Ransomware attack on Baltimore has cost city $18 million so far

midian182

Posts: 6,187   +51
Staff member

The RobbinHood file-locking ransomware landed on the systems on May 7, encrypting files. The attack affected hospitals, factories, airports, ATMs, and other city services. Hackers had demanded a payment of 13 bitcoin (over $75,000) per computer to unencrypt the locked drives, but the FBI advised Baltimore officials not to pay the ransom as it would not reduce cybersecurity costs. Like so many ransomware attacks, it’s believed this one relied on phishing.

Earlier this week, Baltimore Mayor Bernard “Jack” Young said that “All city services remain open, and Baltimore is open for business." He added that many departments, including municipal payment and finance systems, were still facing issues, which meant relying on “paper documents and manual workarounds.”

Young said the $18 million in damages included “$8 million lost because of deferred or lost revenue while the city was unable to process payments.” The total amount could rise as the city looks to secure its systems, thereby avoiding any similar incidents.

Additionally, 10,000 city employees are still being issued new network and email credentials in-person, which could continue until the end of the week. Parking tickets and tickets generated by the city’s speed and red light cameras can only be paid in person, and as the city's smart meters and water billing system are still offline, residents can expect their water bills to be more than usual.

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psycros

Posts: 3,230   +3,475
"..and as the city's smart meters and water billing system are still offline, residents can expect their water bills to be more than usual."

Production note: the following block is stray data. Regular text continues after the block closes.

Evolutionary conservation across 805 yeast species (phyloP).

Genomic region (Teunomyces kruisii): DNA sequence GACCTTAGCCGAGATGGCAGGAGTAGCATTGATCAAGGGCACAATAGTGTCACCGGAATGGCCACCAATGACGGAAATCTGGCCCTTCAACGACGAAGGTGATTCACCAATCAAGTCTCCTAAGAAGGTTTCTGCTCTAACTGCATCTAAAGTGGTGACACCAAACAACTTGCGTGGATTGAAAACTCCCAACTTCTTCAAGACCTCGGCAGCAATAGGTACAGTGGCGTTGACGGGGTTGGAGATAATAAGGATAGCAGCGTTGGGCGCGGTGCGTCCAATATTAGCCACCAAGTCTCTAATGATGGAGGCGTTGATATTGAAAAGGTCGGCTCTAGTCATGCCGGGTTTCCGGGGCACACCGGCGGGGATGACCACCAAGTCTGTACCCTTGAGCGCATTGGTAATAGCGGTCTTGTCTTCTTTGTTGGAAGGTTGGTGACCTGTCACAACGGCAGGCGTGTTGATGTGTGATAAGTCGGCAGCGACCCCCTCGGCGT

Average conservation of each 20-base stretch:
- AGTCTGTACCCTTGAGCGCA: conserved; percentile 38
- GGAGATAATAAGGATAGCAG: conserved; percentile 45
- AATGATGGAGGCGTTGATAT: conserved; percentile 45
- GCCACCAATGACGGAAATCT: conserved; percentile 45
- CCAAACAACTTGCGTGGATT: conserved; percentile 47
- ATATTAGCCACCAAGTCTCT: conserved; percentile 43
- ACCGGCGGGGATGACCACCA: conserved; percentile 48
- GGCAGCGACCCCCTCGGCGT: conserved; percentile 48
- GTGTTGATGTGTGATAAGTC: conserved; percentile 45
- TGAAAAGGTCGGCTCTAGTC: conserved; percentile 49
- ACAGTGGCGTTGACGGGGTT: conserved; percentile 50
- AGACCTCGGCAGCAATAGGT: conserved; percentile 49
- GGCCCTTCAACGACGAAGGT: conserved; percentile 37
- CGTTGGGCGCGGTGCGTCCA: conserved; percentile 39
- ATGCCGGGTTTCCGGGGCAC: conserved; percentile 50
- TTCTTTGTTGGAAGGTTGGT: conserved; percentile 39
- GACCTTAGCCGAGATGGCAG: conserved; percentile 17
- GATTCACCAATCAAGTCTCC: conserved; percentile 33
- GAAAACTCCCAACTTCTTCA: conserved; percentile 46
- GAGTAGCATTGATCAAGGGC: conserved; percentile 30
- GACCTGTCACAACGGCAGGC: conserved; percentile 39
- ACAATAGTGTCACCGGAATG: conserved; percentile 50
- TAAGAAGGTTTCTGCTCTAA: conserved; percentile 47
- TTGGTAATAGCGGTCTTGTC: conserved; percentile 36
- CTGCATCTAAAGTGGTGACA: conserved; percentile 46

WOW..so their actually using THEIR screw-up as an excuse to gouge customers. Amazing, but not unexpected. Well, makes me glad that we don't have any of that computerized stuff around here..its still all done on paper and/or in person. Bill pay with your bank is the best..all the benefits of online paying without any of the security risks. Frankly, I think its crazy to give any third party access to your bank account. They WILL try to rob you sooner or later, hoping you won't notice and knowing that even if you do you'll have to go through a huge hassle to get your money back. Another benefit of bill pay: if the payee doesn't accept electronic payments the bank mails them a check.
 
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texasrattler

Posts: 1,018   +454
I am sure that isn't legal. They just can't raise water bills due to a error or anything that's because their security sucked. That's on them. Im sure there is some legal document, some will sue the city and win. More likely a private battle, I doubt we would even here about it if it takes place. Unless a lot of residents fight it.
If the amount is small for each resident, they may not even notice it. Not many pay attention to all their bills, especially if you are on a auto payment setup.
 
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Uncle Al

Posts: 7,606   +6,117
Here's a good example of an impeachable offense. Failing to guard the people's properties is not excusable and should be dealt with in the harshest of means. Causing undue burden on citizens is more than enough reason to throw the bums out!
 

zorven

Posts: 15   +8
"..and as the city's smart meters and water billing system are still offline, residents can expect their water bills to be more than usual."